Myanmar Forces Kill 82 in Single Day 04/11 09:11
YANGON (AP) -- At least 82 people were killed in one day in a crackdown by
Myanmar security forces on pro-democracy protesters, according to reports
Saturday from independent local media and an organization that keeps track of
casualties since the February coup.
Friday's death toll in Bago was the biggest one-day total for a single city
since March 14, when just over 100 people were killed in Yangon, the country's
biggest city. Bago is about 100 kilometers (60 miles) northeast of Yangon. The
Associated Press is unable to independently verify the number of deaths.
The death toll of 82 was a preliminary one compiled by the Assistance
Association for Political Prisoners, which issues daily counts of casualties
and arrests from the crackdown in the aftermath of the Feb. 1 coup that ousted
the elected government of Aung San Suu Kyi.
Their tallies are widely accepted as highly credible because cases are not
added until they have been confirmed, with the details published on their
In its Saturday report, the group said that it expected the number of dead
in Bago to rise as more cases were verified.
The online news site Myanmar Now also reported that 82 people had been
killed, citing an unnamed source involved with charity rescue work. Myanmar Now
and other local media said the bodies had been collected by the military and
dumped on the grounds of a Buddhist pagoda.
At least 701 protesters and bystanders have been killed by security forces
since the army's takeover, according to the Assistance Association for
The attack on Bago was the third in the past week involving the massive use
of force to try to crush the persistent opposition to the ruling junta.
Attacks were launched Wednesday on hardcore opponents of military rule who
had set up strongholds in the towns of Kalay and Taze in the country's north.
In both places, at least 11 people -- possibly including some bystanders --
were reported killed.
The security forces were accused of using heavy weapons in their attacks,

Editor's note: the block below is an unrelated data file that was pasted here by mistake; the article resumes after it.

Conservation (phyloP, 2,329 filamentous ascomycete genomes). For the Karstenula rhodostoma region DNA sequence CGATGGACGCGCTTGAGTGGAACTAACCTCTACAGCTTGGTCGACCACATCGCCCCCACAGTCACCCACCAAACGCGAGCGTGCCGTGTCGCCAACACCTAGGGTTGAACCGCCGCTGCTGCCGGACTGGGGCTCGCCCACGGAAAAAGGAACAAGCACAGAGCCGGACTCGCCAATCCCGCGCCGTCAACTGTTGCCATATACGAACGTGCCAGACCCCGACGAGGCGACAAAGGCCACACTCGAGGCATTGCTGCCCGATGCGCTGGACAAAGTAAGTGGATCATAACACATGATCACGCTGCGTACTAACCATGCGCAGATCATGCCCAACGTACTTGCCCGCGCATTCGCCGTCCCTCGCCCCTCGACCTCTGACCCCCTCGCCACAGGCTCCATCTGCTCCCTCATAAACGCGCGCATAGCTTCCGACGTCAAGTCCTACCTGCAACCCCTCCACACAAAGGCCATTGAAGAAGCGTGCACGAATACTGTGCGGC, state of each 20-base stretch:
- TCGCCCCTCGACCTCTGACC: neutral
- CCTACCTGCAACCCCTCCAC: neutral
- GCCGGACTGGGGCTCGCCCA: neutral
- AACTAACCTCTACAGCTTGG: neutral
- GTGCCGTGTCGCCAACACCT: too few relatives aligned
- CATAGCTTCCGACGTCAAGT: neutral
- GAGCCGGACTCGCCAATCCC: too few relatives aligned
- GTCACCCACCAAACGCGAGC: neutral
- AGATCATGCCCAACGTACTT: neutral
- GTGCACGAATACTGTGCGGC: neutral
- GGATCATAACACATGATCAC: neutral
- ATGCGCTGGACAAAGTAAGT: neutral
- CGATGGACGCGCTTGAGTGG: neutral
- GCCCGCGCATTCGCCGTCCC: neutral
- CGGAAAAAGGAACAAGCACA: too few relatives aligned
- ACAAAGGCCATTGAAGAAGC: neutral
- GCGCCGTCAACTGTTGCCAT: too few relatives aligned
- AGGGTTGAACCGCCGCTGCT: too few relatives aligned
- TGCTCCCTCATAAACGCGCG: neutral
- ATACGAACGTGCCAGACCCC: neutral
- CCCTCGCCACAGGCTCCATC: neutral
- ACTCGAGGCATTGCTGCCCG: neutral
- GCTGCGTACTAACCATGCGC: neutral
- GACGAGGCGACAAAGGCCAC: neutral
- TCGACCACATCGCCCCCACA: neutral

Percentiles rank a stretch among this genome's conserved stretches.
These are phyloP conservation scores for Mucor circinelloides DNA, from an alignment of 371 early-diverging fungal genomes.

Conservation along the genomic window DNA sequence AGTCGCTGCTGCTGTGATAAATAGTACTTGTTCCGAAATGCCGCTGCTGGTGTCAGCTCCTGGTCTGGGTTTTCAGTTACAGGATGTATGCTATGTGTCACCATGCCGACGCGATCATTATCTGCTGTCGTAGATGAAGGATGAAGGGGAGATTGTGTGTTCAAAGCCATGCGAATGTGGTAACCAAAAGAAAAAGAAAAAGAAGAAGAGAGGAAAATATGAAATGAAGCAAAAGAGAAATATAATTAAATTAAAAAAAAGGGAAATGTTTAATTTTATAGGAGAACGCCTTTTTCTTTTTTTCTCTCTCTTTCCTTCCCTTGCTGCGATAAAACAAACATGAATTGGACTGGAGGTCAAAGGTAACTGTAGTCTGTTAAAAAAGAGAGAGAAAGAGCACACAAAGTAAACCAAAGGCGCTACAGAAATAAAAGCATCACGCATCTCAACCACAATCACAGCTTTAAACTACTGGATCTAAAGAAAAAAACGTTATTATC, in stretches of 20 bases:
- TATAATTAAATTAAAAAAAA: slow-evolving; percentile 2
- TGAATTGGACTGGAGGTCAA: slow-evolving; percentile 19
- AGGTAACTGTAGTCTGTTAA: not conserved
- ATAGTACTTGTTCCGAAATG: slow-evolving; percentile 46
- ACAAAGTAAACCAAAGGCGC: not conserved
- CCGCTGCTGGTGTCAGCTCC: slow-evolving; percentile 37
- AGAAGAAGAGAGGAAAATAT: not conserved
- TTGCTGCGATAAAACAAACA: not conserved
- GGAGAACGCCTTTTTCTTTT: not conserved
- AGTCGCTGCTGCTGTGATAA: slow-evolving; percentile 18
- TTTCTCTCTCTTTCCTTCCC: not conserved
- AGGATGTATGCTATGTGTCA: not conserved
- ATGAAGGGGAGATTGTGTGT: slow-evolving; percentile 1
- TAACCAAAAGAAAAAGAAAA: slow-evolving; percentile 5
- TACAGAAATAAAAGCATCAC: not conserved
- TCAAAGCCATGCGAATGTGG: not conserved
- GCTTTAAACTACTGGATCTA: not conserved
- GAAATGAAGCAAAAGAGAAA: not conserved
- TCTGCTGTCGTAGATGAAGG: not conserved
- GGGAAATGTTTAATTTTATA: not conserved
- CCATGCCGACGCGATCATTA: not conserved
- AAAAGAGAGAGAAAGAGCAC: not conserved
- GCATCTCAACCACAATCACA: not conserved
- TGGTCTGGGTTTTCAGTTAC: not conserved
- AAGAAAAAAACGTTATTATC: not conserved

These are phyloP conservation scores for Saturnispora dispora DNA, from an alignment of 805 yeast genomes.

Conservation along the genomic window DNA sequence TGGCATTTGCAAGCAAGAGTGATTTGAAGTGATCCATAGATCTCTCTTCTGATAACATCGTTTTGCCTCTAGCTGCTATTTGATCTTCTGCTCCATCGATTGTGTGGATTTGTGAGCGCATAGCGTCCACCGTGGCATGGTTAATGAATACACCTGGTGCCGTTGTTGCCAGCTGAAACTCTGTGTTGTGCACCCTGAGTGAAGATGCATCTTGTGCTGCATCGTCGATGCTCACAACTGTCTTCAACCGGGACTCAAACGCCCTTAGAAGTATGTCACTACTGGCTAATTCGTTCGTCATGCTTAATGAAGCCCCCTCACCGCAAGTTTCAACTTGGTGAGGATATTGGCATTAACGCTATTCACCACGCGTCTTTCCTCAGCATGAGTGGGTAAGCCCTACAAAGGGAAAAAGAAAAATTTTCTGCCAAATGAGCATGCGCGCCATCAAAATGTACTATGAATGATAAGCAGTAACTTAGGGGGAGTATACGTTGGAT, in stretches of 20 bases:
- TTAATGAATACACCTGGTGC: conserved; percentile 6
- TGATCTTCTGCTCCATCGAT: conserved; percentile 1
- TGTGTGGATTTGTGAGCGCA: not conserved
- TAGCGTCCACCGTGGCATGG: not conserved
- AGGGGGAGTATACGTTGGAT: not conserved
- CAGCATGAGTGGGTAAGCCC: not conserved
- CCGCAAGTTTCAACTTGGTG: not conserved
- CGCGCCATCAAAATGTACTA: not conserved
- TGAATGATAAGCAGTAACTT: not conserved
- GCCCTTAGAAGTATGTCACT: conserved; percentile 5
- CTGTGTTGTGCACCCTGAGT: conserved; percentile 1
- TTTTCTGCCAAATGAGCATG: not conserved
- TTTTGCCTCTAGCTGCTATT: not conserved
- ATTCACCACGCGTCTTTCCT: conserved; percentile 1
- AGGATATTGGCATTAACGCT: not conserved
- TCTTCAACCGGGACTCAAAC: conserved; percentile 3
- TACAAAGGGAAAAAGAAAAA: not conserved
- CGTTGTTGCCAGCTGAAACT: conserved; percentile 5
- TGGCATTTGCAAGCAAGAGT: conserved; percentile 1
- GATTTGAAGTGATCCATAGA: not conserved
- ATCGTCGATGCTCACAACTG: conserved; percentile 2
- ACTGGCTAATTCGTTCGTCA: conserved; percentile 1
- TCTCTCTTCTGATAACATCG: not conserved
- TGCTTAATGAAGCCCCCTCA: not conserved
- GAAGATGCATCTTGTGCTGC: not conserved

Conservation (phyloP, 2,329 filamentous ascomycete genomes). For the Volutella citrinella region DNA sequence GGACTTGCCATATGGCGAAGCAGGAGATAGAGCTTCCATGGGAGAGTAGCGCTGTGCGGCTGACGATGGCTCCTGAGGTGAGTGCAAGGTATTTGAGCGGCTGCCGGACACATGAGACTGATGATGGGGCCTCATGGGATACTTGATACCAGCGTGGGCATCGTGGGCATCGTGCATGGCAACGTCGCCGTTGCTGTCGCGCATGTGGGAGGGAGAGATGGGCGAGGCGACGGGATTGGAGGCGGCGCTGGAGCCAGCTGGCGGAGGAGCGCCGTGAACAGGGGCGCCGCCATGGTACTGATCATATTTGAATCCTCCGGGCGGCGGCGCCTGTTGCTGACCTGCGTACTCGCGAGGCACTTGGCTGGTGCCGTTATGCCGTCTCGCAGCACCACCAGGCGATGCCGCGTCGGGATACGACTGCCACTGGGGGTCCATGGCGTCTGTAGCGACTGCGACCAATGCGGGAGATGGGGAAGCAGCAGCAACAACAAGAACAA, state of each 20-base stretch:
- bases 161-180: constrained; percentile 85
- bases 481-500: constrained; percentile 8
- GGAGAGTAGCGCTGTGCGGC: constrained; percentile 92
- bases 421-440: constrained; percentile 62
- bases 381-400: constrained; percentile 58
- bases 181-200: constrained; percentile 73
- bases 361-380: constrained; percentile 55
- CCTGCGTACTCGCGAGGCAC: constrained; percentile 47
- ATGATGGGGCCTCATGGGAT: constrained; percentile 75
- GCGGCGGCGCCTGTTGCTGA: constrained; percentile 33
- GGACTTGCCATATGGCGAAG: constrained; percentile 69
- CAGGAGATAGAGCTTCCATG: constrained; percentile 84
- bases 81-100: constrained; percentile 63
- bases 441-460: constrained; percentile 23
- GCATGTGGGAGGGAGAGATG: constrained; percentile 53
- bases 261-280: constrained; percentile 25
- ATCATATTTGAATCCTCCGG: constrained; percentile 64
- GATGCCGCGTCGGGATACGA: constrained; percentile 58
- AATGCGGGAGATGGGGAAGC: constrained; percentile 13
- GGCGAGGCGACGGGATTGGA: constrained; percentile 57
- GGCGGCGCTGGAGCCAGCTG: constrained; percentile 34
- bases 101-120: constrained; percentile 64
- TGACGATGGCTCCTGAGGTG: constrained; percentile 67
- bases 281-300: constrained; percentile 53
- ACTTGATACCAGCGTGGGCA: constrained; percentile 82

including rocket-propelled grenades and mortars, though such allegations could
not be independently confirmed by The Associated Press. Photos posted on social
media from Bago appeared to show fragments of mortar shells.
Most protests in cities and town around the country are carried out by
nonviolent demonstrators who consider themselves part of a civil disobedience
But as the police and military escalated the use of lethal force, a hardcore
faction of protesters armed themselves with homemade weapons such as firebombs
in the name of self-defense. In Kalay, activists dubbed themselves a "civil
army" and some equipped themselves with rudimentary hunting rifles that are
traditional in the remote area.
A report by Myanmar Now said residents of Tamu, a town in the same region as
Kalay, used hunting rifles Saturday to ambush a military convoy, and claimed to
kill three soldiers.
The junta has taken other measures as well to discourage resistance. It
recently published a wanted list of 140 people active in the arts and
journalism charged with spreading information that undermines the stability of
the country and the rule of law. The penalty for the offense is up to three
years' imprisonment. Arrests of those on the list have been highly publicized
in state media.
State television channel MRTV reported Friday night that a military court
had sentenced to death 19 people -- 17 in absentia -- for allegedly killing an
army officer in Yangon on March 27. The attack took place in an area of the
city that is under martial law, and the court action appeared to be the first
time the death sentence has been imposed under the junta's rule.
The U.N. special envoy for Myanmar, Christine Schraner Burgener, arrived
Friday in the Thai capital Bangkok on a regional mission to resolve the crisis
in Myanmar. She intends to sound out several Southeast Asian governments for
their ideas but has been denied permission to visit Myanmar.